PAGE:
Convicted Sex Offender, Who Was Arrested in Oklahoma, Admits Failing to Register as a Sex Offender
LUBBOCK, Texas — Glenn Wayne Baker, 60, formerly of Taylor County, Texas, appeared this morning in federal court, before U.S. District Judge Sam R. Cummings, and pleaded guilty to an indictment charging failure to register and update registration as a sex offender. He faces a maximum statutory penalty of 10 years in federal prison and a $250,000 fine. Judge Cummings ordered a presentence investigation report with a sentencing date to be set after the completion of that report. Today’s announcement was made by U.S. Attorney Sarah R. Saldaña of the Northern District of Texas.
According to documents filed in the case, in August 1981, Baker was convicted by a jury of the felony offense of aggravated rape, in the District Court of Taylor County, Texas. Based on this conviction, he was a sex offender under the Sex Offender Registration and Notification Act (SORNA), and was required to register as a sex offender for life under state and federal law. On January 11, 2013, Baker registered as a sex offender, listing his address in Tye, Taylor County, Texas, and acknowledging his duty to register as a sex offender for life.
Beginning in January 2013, Baker lived with his sister in Tye after being paroled on his Texas aggravated rape conviction, and was registered as a sex offender while living there. On July 29, 2013, Baker cut off his electronic monitor and left his residence in Tye, and he did not provide any notice, before or after he left, to any authorities. He then traveled to Enid, Oklahoma, and moved in with his wife, who he had married several years earlier while he was in prison. He told her that he had been given permission by Texas authorities to move to Oklahoma. Baker lived in Enid, Oklahoma, from approximately August 1, 2013, until he was arrested in mid-August 2013.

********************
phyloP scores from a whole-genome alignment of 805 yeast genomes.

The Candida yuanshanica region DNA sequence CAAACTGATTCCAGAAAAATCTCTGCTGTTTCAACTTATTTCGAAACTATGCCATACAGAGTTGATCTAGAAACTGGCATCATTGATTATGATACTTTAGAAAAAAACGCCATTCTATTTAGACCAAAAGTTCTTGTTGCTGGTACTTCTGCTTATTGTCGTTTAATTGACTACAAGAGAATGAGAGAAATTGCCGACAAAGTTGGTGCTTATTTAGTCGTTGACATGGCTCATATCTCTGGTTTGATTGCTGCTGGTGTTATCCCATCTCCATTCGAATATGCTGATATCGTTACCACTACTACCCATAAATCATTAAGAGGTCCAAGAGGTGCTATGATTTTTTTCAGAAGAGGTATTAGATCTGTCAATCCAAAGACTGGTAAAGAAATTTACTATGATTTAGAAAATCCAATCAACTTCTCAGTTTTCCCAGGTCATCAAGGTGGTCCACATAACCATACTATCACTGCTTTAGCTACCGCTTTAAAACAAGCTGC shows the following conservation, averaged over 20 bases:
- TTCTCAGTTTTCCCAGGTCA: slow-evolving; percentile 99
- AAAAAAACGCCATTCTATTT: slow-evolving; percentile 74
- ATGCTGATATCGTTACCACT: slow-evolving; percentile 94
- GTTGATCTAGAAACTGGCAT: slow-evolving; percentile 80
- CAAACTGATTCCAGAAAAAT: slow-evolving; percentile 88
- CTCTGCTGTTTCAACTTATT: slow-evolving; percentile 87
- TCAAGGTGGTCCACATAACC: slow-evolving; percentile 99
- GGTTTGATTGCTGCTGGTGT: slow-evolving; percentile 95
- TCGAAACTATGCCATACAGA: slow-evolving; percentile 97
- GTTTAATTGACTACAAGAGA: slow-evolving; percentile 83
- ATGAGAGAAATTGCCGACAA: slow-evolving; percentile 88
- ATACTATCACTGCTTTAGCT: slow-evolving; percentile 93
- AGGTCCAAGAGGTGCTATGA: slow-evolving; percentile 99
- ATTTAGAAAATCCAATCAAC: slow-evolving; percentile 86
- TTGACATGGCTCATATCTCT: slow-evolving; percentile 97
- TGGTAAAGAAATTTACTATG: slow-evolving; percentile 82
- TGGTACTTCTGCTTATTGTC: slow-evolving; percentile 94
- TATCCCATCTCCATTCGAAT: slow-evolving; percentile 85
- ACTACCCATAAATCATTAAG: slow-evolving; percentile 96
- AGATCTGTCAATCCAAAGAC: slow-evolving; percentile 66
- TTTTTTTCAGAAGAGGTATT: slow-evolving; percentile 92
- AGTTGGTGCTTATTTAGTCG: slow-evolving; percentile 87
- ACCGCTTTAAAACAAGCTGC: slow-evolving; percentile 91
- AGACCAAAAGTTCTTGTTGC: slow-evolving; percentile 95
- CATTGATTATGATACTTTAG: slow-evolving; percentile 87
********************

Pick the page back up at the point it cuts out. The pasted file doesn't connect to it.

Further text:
The case was brought as part of Project Safe Childhood, a nationwide initiative, which was launched in May 2006 by the Department of Justice, to combat the growing epidemic of child sexual exploitation and abuse. Led by U.S. Attorney’s Offices and the Criminal Division’s Child Exploitation and Obscenity Section, Project Safe Childhood marshals federal, state and local resources to better locate, apprehend and prosecute individuals, who sexually exploit children, and identify and rescue victims. For more information about Project Safe Childhood, please visit http://www.justice.gov/psc/. For more information about internet safety education, please visit http://www.justice.gov/psc/ and click on the tab “resources.”
The investigation was conducted by the U.S. Marshals Service. Assistant U.S. Attorney Steven M. Sucsy is in charge of the prosecution.
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